Many (well okay, many, many) years ago at the start of the ‘redundancy revolution’… (note this is how I refer to the practice of making people redundant, which is most often dressed up as making roles redundant, but from the get-go was used to remove people whose face, for one reason or another, no longer fitted).
If you know me, you’ll know that I’m an observer of action and quickly concluded that no-one on the pointy end of an organisation’s mission was ever made redundant. In my area of Government, that meant the people conducting the industrial negotiations and representing the Government in the Industrial Commission were all spared, while staff in the support or paper-based roles were not safe at all.
I pondered whether this was because the people with “get up and go” simply got up and went onto the front line, while the others held back. Was this a sort of natural selection in the workplace?
Then, in the private sector, I saw it again. The people on the front line – those with a direct connection to the outcome of the organisation who were mostly in sales at that stage – were safe (no matter how odious I thought them to be), while others in less “front line” jobs were soon made redundant.
I decided then, the only place for me was to be on the front line. A natural project manager (and loving it), I decided that projects were the activities that senior executives really cared about.
And it was true.
For many years, projects were the place to be visible, with a direct line of outcome to the organisation’s purpose, goals and results. Execs recruited people to their projects who had the style, ability and capacity to manage ambiguity, work through the organisation and deliver on the wanted outcome.
Then two things happened:
1. The administration of project management
The project profession started to become organised and sought to pursue a large membership with qualifications. An industry sprang up around the education and accreditation of project managers, and the administration of projects became much more important than their delivery.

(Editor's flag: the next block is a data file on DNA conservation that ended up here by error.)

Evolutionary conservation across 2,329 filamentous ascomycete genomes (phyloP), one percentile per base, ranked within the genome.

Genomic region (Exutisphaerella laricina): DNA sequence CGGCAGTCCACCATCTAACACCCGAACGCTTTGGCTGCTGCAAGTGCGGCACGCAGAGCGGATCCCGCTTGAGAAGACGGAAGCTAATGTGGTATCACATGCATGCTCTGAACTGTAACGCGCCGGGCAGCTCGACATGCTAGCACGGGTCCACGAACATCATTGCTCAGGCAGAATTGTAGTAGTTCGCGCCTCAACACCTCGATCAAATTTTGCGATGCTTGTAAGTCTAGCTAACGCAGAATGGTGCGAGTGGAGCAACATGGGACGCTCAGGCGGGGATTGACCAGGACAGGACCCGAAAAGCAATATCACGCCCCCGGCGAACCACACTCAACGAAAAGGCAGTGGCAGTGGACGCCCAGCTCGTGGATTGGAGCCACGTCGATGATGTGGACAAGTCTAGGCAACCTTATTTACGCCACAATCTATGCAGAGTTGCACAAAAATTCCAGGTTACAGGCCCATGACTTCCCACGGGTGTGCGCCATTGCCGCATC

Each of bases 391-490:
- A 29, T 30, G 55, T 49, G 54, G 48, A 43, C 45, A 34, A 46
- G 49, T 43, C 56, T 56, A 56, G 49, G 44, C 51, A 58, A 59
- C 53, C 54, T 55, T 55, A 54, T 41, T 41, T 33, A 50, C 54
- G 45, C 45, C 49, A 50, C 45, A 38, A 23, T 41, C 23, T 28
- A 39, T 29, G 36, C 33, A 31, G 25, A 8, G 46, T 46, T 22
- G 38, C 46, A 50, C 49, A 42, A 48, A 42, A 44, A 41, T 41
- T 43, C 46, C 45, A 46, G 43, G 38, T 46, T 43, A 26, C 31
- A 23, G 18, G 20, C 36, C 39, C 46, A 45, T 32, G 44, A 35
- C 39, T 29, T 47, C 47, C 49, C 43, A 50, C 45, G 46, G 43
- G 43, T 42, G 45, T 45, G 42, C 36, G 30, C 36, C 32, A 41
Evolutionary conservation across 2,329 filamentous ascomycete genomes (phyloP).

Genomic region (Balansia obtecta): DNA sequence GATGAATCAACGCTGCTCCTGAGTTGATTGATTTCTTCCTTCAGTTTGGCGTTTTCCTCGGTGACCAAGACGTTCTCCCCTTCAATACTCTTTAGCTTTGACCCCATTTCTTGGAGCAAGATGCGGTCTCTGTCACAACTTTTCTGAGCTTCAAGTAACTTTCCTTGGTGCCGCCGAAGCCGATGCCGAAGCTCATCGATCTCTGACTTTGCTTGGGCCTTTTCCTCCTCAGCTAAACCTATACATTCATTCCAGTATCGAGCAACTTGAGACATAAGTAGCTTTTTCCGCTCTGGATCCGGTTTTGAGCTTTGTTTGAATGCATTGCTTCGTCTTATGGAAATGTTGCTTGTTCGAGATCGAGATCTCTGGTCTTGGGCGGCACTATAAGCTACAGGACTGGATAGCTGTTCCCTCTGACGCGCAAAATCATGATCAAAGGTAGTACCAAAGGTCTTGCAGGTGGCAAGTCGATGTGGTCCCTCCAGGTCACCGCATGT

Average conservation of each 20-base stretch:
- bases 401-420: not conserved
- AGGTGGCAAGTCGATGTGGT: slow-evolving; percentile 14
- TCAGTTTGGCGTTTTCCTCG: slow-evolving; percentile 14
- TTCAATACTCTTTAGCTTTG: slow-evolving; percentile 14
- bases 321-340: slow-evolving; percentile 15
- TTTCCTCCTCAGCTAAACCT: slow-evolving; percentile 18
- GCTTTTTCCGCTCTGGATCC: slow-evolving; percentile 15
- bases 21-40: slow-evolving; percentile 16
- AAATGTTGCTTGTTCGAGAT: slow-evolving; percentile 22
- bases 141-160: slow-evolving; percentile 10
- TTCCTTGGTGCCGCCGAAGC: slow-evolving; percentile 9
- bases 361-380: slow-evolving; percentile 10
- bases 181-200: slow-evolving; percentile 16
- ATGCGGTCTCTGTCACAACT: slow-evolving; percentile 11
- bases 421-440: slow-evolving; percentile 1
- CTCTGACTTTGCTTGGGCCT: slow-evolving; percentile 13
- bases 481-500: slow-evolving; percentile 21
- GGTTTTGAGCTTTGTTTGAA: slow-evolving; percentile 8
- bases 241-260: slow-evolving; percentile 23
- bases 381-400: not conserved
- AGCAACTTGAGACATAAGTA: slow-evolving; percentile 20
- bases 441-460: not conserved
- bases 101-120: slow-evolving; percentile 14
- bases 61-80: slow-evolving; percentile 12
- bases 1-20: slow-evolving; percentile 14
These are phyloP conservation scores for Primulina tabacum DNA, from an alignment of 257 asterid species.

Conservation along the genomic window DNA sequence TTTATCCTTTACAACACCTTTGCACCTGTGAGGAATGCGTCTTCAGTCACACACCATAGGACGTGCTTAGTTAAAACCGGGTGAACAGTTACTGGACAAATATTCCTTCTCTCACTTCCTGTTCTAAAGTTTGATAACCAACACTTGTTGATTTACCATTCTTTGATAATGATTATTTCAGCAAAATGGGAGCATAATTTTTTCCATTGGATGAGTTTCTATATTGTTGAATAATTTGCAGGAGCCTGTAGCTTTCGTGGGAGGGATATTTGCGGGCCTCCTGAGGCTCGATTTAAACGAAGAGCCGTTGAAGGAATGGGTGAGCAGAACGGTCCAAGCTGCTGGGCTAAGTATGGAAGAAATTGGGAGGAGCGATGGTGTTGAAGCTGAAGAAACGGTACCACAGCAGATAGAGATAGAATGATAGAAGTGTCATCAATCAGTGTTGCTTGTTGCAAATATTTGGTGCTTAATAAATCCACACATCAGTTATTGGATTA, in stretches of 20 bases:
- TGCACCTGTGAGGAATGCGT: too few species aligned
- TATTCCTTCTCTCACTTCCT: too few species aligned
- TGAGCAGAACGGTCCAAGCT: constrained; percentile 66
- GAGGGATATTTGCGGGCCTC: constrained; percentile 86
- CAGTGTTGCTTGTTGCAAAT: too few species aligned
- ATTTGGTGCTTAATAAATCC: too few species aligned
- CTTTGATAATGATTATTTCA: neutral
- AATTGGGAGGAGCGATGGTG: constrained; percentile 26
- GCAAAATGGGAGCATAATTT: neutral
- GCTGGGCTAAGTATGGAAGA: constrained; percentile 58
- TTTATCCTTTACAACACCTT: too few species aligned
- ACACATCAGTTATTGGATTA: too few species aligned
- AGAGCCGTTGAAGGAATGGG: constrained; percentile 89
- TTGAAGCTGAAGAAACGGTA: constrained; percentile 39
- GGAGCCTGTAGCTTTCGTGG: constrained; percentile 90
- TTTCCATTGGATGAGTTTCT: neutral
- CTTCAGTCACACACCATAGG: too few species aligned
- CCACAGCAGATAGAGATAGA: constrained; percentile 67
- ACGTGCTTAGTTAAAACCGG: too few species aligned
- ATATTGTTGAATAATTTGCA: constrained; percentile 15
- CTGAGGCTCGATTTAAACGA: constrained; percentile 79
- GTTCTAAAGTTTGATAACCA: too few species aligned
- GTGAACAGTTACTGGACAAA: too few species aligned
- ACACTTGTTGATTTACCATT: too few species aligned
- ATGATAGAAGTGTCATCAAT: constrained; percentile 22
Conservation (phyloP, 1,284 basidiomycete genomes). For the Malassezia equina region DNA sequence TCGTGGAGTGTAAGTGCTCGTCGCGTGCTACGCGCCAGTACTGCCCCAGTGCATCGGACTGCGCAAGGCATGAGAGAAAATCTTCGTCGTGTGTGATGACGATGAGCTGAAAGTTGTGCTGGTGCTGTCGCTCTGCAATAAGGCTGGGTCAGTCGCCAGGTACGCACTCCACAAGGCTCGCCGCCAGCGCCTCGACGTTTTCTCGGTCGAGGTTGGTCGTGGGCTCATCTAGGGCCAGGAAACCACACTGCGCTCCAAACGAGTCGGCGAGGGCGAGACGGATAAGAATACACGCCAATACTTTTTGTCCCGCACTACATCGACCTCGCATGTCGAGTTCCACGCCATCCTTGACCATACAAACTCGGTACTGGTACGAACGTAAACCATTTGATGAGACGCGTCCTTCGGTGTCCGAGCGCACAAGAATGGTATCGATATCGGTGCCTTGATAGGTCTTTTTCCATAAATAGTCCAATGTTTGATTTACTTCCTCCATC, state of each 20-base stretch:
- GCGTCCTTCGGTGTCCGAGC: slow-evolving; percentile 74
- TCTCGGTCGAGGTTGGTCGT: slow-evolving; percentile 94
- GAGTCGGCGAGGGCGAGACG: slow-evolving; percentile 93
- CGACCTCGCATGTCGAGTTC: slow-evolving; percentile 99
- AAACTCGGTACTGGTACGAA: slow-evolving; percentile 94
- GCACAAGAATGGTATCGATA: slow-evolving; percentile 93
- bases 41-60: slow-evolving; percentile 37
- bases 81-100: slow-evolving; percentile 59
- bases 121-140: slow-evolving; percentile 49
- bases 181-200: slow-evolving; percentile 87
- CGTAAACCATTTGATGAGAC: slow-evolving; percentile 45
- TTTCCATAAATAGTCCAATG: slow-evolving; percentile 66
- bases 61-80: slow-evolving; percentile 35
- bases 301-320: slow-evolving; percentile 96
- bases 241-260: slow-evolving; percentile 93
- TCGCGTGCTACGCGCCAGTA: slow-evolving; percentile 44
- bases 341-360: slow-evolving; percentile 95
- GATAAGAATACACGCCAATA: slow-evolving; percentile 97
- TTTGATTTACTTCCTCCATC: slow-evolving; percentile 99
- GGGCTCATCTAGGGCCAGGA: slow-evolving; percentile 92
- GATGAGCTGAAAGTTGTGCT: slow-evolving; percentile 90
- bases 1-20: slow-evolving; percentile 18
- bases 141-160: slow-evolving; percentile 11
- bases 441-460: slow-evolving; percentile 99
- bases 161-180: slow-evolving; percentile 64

Project managers were given a licence to focus on cost, time and scope, and to defend themselves with paper evidence that they’d done their jobs even if the project failed. The consequence, though perhaps unintended, was the commoditisation of project managers as, largely, administrators. People once attracted to it no longer found it quite so appealing and others who wouldn’t have cut it in the initial stages of project management suddenly became the core of the profession.
2. The unit of production theory
Along came the efficiency experts who espoused the human as a unit of production theory. It’s a compelling theory suggesting that people can be allocated to several outcomes at the same time; can report to different people at the same time; are fully productive for all of each and every day; and that what they work on at any given time is what the organisation would have them working on.
Against this advance in thinking, projects moved from being key activities sitting outside the normal activities of the organisation to being fully integrated within normal activity. We now have projects being managed by administrators in a world where the very skills held by the initial project managers are needed more than ever if projects are to deliver what the execs actually want.
But worse, and for good or bad, right or wrong, administration has always been seen as a back office function of lower value than the functions associated with delivering clear outcomes to the organisation.
So which role has filled the void? It’s a good question. It varies from the sponsor, to the rare human who has survived the impost of administrative credentials, to, well, no-one.
But with the increase in failure, the profession’s dedication to a growing pursuit of qualifications, valuing process over outcome and the loss of confidence by senior execs in the profession, project management has become a backroom function.
And I think that’s sad on many levels.
If you want to succeed, then break the mold and step up to the plate to own the outcome. Work in, and through, your organisation using its politics and always with a clear line-of-sight to the outcome and how it advances the purpose of the organisation.